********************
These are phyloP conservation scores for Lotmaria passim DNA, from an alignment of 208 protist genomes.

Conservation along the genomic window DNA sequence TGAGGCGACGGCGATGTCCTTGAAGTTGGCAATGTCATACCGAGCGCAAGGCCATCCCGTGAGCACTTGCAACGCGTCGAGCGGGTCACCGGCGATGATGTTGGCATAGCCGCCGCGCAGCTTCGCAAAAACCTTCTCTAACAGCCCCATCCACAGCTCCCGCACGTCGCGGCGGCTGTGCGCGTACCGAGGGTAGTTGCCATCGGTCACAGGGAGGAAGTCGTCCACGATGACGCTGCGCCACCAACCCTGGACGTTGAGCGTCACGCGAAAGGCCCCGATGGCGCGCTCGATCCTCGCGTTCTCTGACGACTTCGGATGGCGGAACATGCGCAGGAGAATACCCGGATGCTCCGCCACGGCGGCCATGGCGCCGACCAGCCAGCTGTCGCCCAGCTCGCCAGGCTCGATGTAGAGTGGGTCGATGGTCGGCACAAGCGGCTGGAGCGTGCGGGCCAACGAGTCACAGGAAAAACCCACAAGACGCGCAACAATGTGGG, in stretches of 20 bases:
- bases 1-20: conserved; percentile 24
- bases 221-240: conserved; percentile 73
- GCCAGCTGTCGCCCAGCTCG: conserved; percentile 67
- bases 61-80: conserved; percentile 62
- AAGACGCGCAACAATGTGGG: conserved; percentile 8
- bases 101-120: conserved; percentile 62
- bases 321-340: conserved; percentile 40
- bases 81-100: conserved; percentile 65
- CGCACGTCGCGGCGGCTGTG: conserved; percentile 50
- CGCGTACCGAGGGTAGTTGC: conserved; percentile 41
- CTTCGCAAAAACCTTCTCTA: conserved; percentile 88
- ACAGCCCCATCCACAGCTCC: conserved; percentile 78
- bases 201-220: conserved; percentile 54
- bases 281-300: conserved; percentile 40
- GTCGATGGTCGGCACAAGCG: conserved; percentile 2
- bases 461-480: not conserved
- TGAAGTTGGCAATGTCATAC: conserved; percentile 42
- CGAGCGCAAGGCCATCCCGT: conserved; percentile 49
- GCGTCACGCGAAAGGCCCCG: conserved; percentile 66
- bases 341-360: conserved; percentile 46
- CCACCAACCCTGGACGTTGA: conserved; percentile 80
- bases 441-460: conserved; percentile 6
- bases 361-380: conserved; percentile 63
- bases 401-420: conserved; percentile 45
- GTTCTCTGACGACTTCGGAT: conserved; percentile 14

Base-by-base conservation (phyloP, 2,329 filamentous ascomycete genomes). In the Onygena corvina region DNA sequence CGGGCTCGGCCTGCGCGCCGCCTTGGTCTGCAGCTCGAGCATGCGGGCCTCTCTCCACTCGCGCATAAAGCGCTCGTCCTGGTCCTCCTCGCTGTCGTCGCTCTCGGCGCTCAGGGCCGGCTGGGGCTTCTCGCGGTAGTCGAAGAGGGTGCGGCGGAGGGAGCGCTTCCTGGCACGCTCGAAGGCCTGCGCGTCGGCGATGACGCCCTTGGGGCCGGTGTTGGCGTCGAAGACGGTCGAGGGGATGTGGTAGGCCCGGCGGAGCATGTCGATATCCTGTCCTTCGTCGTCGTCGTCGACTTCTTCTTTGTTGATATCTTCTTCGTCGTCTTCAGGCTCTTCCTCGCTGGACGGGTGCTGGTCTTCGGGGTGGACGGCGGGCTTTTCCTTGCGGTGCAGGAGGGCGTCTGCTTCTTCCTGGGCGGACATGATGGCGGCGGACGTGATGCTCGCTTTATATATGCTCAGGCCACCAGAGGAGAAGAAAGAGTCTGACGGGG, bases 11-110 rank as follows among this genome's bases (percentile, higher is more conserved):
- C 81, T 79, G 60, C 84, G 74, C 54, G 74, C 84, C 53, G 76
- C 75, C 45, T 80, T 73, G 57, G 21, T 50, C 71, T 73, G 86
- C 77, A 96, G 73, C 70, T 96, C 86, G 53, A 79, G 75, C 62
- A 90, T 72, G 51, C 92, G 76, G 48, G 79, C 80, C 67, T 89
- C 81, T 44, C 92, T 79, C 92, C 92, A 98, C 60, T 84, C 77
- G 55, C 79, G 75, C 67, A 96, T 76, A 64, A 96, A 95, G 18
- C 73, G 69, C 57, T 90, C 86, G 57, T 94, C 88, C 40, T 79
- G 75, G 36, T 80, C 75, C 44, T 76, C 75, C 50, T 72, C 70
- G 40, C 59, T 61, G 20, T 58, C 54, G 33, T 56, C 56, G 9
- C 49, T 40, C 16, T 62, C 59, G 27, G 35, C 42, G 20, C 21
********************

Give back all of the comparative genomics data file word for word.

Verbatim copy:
These are phyloP conservation scores for Lotmaria passim DNA, from an alignment of 208 protist genomes.

Conservation along the genomic window DNA sequence TGAGGCGACGGCGATGTCCTTGAAGTTGGCAATGTCATACCGAGCGCAAGGCCATCCCGTGAGCACTTGCAACGCGTCGAGCGGGTCACCGGCGATGATGTTGGCATAGCCGCCGCGCAGCTTCGCAAAAACCTTCTCTAACAGCCCCATCCACAGCTCCCGCACGTCGCGGCGGCTGTGCGCGTACCGAGGGTAGTTGCCATCGGTCACAGGGAGGAAGTCGTCCACGATGACGCTGCGCCACCAACCCTGGACGTTGAGCGTCACGCGAAAGGCCCCGATGGCGCGCTCGATCCTCGCGTTCTCTGACGACTTCGGATGGCGGAACATGCGCAGGAGAATACCCGGATGCTCCGCCACGGCGGCCATGGCGCCGACCAGCCAGCTGTCGCCCAGCTCGCCAGGCTCGATGTAGAGTGGGTCGATGGTCGGCACAAGCGGCTGGAGCGTGCGGGCCAACGAGTCACAGGAAAAACCCACAAGACGCGCAACAATGTGGG, in stretches of 20 bases:
- bases 1-20: conserved; percentile 24
- bases 221-240: conserved; percentile 73
- GCCAGCTGTCGCCCAGCTCG: conserved; percentile 67
- bases 61-80: conserved; percentile 62
- AAGACGCGCAACAATGTGGG: conserved; percentile 8
- bases 101-120: conserved; percentile 62
- bases 321-340: conserved; percentile 40
- bases 81-100: conserved; percentile 65
- CGCACGTCGCGGCGGCTGTG: conserved; percentile 50
- CGCGTACCGAGGGTAGTTGC: conserved; percentile 41
- CTTCGCAAAAACCTTCTCTA: conserved; percentile 88
- ACAGCCCCATCCACAGCTCC: conserved; percentile 78
- bases 201-220: conserved; percentile 54
- bases 281-300: conserved; percentile 40
- GTCGATGGTCGGCACAAGCG: conserved; percentile 2
- bases 461-480: not conserved
- TGAAGTTGGCAATGTCATAC: conserved; percentile 42
- CGAGCGCAAGGCCATCCCGT: conserved; percentile 49
- GCGTCACGCGAAAGGCCCCG: conserved; percentile 66
- bases 341-360: conserved; percentile 46
- CCACCAACCCTGGACGTTGA: conserved; percentile 80
- bases 441-460: conserved; percentile 6
- bases 361-380: conserved; percentile 63
- bases 401-420: conserved; percentile 45
- GTTCTCTGACGACTTCGGAT: conserved; percentile 14

Base-by-base conservation (phyloP, 2,329 filamentous ascomycete genomes). In the Onygena corvina region DNA sequence CGGGCTCGGCCTGCGCGCCGCCTTGGTCTGCAGCTCGAGCATGCGGGCCTCTCTCCACTCGCGCATAAAGCGCTCGTCCTGGTCCTCCTCGCTGTCGTCGCTCTCGGCGCTCAGGGCCGGCTGGGGCTTCTCGCGGTAGTCGAAGAGGGTGCGGCGGAGGGAGCGCTTCCTGGCACGCTCGAAGGCCTGCGCGTCGGCGATGACGCCCTTGGGGCCGGTGTTGGCGTCGAAGACGGTCGAGGGGATGTGGTAGGCCCGGCGGAGCATGTCGATATCCTGTCCTTCGTCGTCGTCGTCGACTTCTTCTTTGTTGATATCTTCTTCGTCGTCTTCAGGCTCTTCCTCGCTGGACGGGTGCTGGTCTTCGGGGTGGACGGCGGGCTTTTCCTTGCGGTGCAGGAGGGCGTCTGCTTCTTCCTGGGCGGACATGATGGCGGCGGACGTGATGCTCGCTTTATATATGCTCAGGCCACCAGAGGAGAAGAAAGAGTCTGACGGGG, bases 11-110 rank as follows among this genome's bases (percentile, higher is more conserved):
- C 81, T 79, G 60, C 84, G 74, C 54, G 74, C 84, C 53, G 76
- C 75, C 45, T 80, T 73, G 57, G 21, T 50, C 71, T 73, G 86
- C 77, A 96, G 73, C 70, T 96, C 86, G 53, A 79, G 75, C 62
- A 90, T 72, G 51, C 92, G 76, G 48, G 79, C 80, C 67, T 89
- C 81, T 44, C 92, T 79, C 92, C 92, A 98, C 60, T 84, C 77
- G 55, C 79, G 75, C 67, A 96, T 76, A 64, A 96, A 95, G 18
- C 73, G 69, C 57, T 90, C 86, G 57, T 94, C 88, C 40, T 79
- G 75, G 36, T 80, C 75, C 44, T 76, C 75, C 50, T 72, C 70
- G 40, C 59, T 61, G 20, T 58, C 54, G 33, T 56, C 56, G 9
- C 49, T 40, C 16, T 62, C 59, G 27, G 35, C 42, G 20, C 21